Judging from the response I received about my earlier post on SAACA's fall studio tour, I think some of you have reading comprehension problems. So I’m going to try again to explain my position on studio tours.
1. I’ve been publishing Sonoran Arts Network for 4 ½ years. During that time, I’ve interviewed dozens of artists, and reviewed dozens of exhibits, both in and out of Tucson. I have proven beyond the shadow of a doubt that I support the artists of southern Arizona. I said I was going to boycott the SAACA studio tours. I did not say I was boycotting artists or artists’ studios.
2. About SAACA. Briefly, Kate Marquez, the executive director of SAACA (Southern Arizona Arts and Culture Alliance), went against her word. She clearly stated at the August 2016 meeting with artists at JCC that she would NOT compete with existing artist tour groups. She claimed that she would instead support them. She also claimed that she would not “take over” the studio tour. In fact, Marquez did take over the tour, does compete with existing tour groups, and has provided no support at all for those groups. For the fall of 2017 she has created two studio tours that encompass much of southern Arizona all the way to the border with Mexico. Even worse, her Tour #2 lumps together the greatest number of artists and forces downtown artists and midtown artists to compete for visitors. What she has done is not acceptable.
3. Artists in southern Arizona and in Tucson, in particular, must cooperate and support each other. We live in a city that is the fifth poorest in the country. I repeat. We must cooperate and support each other. Competition is deadly. Art Trails and Heart of Tucson Art are examples of good cooperation. Each group is independently run, but the two groups cooperate on paying for ads and on group art exhibits.
4. The long-standing problem of both TPAC’s fall tour and Dirk Arnold’s spring tour is that both were city-wide, one-weekend tours, typically with 200+ artists. That meant that visitors tended to go to clusters of artists where they could see the greatest number of artists in a short period of time. This means that some artists (i.e. downtown artists) received the full benefits of what was meant to be a tour for all of us. Those of us away from downtown received far fewer visitors despite the fact that we paid the same registration fees.
To put this another way, the artists’ clusters (downtown) were in a privileged position for years. There was an inbuilt bias in the tour structure that favored these downtown artists. Downtown artists have been the 1% when it comes to Open Studio Tours. When independent artists’ groups like Art Trails and Heart of Tucson Art created their own city-sector and multi-weekend tours, their visitation increased dramatically. One HoTArt artists found that the number of visitors to his studio quadrupled. This is what we want: multi-weekend city-sector tours.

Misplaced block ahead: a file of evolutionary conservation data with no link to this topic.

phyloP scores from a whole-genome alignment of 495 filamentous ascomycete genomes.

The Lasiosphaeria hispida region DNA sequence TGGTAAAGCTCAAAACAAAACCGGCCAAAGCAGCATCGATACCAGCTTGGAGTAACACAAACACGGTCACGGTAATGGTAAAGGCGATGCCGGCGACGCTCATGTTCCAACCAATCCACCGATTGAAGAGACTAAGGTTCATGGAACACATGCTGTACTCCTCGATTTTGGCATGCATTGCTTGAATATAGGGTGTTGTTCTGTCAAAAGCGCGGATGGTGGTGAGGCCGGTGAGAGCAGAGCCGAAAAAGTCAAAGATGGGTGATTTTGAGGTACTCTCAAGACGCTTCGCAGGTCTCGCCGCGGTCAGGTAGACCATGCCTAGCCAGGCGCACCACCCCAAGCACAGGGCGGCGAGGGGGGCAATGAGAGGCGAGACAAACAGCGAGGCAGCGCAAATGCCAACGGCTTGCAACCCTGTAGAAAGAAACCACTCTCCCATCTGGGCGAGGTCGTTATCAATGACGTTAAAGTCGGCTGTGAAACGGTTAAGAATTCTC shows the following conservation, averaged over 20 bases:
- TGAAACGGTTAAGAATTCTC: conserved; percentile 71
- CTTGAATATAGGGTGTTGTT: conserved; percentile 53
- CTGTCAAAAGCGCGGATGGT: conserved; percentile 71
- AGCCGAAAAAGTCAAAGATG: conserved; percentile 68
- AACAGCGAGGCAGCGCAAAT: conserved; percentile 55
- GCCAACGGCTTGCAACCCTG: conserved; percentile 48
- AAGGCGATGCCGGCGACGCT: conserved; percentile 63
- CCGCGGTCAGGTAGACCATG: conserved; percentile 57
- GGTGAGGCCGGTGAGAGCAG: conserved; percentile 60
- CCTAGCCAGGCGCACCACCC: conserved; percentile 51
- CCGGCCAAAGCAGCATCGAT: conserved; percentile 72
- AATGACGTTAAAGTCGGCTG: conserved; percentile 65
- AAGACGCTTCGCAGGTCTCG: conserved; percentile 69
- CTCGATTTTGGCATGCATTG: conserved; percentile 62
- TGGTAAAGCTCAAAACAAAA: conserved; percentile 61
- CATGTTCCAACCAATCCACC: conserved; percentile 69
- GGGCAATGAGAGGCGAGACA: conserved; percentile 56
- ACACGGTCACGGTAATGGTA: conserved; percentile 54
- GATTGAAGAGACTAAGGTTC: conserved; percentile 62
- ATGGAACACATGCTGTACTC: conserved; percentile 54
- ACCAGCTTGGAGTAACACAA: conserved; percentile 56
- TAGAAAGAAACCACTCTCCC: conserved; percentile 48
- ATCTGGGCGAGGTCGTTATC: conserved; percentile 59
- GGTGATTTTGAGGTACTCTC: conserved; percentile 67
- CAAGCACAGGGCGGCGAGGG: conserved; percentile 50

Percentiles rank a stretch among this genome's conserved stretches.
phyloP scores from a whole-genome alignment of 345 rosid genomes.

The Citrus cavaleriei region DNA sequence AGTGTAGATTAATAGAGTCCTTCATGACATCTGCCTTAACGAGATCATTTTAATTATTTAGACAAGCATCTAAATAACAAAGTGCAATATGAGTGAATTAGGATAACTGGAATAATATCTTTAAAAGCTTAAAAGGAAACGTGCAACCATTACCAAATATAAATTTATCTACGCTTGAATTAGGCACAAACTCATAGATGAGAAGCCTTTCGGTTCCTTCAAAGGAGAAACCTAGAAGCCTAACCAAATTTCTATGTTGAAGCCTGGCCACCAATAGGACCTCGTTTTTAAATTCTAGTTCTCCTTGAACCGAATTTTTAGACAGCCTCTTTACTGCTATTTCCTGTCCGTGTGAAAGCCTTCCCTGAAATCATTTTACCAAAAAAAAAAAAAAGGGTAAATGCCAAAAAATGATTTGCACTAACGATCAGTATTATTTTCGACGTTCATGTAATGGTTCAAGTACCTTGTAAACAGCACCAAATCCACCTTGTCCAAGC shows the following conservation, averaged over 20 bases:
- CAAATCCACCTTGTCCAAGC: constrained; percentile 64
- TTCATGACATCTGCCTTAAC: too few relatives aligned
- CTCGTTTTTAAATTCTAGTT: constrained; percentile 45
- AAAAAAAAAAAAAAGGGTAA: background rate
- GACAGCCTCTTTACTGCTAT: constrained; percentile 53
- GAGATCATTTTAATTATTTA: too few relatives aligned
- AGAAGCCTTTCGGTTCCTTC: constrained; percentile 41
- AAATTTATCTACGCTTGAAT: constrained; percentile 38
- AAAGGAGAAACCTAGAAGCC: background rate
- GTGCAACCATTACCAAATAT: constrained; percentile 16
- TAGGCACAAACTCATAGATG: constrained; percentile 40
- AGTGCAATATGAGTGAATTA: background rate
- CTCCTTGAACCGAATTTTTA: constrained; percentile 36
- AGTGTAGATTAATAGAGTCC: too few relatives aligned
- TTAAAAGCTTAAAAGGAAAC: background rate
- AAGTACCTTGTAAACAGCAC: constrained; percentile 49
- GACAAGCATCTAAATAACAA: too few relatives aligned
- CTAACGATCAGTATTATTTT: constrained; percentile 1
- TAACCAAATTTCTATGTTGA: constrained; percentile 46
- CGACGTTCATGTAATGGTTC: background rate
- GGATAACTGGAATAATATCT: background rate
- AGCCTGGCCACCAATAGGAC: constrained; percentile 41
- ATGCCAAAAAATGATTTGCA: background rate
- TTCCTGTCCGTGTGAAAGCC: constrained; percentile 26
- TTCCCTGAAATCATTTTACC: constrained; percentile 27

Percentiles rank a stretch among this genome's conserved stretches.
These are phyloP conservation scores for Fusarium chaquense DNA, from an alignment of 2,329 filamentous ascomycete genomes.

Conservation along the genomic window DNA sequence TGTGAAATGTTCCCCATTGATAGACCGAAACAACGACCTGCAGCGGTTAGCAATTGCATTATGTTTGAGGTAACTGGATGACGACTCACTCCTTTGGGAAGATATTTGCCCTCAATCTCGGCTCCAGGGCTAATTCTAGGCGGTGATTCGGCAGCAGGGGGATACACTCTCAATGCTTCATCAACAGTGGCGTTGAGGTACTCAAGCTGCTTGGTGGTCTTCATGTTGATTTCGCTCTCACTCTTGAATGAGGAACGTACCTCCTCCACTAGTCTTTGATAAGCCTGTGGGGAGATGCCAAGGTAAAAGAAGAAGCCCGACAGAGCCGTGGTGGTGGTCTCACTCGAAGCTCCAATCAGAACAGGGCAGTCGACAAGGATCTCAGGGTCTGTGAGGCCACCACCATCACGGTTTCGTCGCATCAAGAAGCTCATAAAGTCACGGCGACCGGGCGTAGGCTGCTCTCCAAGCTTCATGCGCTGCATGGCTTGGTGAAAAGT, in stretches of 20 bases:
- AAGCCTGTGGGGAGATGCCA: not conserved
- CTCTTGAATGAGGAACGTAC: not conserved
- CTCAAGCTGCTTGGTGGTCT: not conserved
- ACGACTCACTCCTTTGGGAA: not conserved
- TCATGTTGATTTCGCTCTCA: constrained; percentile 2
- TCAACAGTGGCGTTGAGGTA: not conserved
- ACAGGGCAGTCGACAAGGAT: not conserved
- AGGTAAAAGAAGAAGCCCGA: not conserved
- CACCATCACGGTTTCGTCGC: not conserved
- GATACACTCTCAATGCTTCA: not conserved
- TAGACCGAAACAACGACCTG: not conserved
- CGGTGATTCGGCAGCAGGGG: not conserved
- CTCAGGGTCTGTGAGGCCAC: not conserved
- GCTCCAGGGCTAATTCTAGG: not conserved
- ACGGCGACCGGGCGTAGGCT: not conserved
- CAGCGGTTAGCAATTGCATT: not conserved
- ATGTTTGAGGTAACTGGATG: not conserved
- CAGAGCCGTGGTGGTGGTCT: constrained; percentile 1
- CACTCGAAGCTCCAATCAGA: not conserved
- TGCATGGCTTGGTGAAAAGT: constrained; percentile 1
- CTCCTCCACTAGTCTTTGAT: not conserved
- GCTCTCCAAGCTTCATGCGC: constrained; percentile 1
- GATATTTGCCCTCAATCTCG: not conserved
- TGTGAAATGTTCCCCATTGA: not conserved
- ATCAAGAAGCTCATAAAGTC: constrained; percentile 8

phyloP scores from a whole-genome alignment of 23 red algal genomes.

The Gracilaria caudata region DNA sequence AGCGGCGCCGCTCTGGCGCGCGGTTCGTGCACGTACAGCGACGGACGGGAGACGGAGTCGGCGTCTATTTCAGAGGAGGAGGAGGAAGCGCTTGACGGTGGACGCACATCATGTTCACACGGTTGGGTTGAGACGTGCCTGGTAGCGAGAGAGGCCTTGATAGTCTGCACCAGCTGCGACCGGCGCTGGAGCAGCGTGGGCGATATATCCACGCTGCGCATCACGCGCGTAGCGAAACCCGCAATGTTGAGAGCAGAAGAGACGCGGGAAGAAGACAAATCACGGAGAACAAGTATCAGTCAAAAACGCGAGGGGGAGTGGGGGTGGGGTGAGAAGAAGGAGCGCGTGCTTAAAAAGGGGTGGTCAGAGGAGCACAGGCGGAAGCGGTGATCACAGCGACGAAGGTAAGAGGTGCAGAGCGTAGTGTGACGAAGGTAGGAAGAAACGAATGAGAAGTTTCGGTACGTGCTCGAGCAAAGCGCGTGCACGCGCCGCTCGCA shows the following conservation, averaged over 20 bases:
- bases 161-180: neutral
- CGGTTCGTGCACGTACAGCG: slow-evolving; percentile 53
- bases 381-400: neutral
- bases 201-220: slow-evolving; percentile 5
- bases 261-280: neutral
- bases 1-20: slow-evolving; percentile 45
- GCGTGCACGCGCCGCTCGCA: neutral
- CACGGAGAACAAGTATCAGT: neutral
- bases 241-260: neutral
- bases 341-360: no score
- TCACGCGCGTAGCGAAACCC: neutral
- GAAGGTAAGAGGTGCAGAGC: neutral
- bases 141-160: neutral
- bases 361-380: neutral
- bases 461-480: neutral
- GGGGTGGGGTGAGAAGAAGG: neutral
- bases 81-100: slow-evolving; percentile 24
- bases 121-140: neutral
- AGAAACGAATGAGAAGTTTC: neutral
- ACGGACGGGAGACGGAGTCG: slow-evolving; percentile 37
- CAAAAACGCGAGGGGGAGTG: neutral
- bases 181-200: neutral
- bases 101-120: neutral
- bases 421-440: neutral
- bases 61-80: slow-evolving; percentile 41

5. Downtown Tucson Artists: I know that what I am about to say does not apply to all the artists who have studios downtown. But I’ve heard from enough of the “downtown artists” to have concluded that a significant number of them have an arrogant and entitled attitude that undermines cooperation among all the artists. Here are a few things that “downtown artists” have told me.
In August 2016 when Debi Chess Mabie belatedly announced cancellation of the fall tour, she was swamped with emails demanding tour reinstatement. I believe she thought that she was getting emails from all over the city. But why would Art Trails or Heart of Tucson Art artists email her? We wouldn’t and didn’t because we had our own tours. I think it’s safe to surmise that Ms. Mabie received emails primarily from downtown artists who expected their tour services to be continued. She complied and turned over $10,000 to Kate Marquez to reinstate the fall tour.
A handful of us in HoTArt volunteered to help Downtown and Foothill artists to create their own tours on separate weekends (multi-weekend city-sector). We were turned down both by Kate Marquez and David Aguirre.
Spring came and “downtown artists discovered that no one had organized a spring tour for them. Several of them attempted to sign up for HoTArt’s spring tour. They felt entitled despite the fact that the boundaries were clearly marked. But they signed up anyway which forced HoTArt to pay refund fees to PayPal. Some sent emails arguing that they were entitled to be in the HoTArt tour.
Again we volunteered to help by meeting with “downtown artists” and help them organize their own tour. Not a single artist responded. At the last minute a handful of downtown artists organized a small tour but, incomprehensibly, scheduled it for the same weekend as Heart of Tucson Art’s tour in midtown.
6. DIY. DIY and cooperate, not compete. DIY.
C.J. Shane is the publisher and editor of Sonoran Arts Network. She is an artist and writer. Visit her website at www.cjshane.com to learn more about her.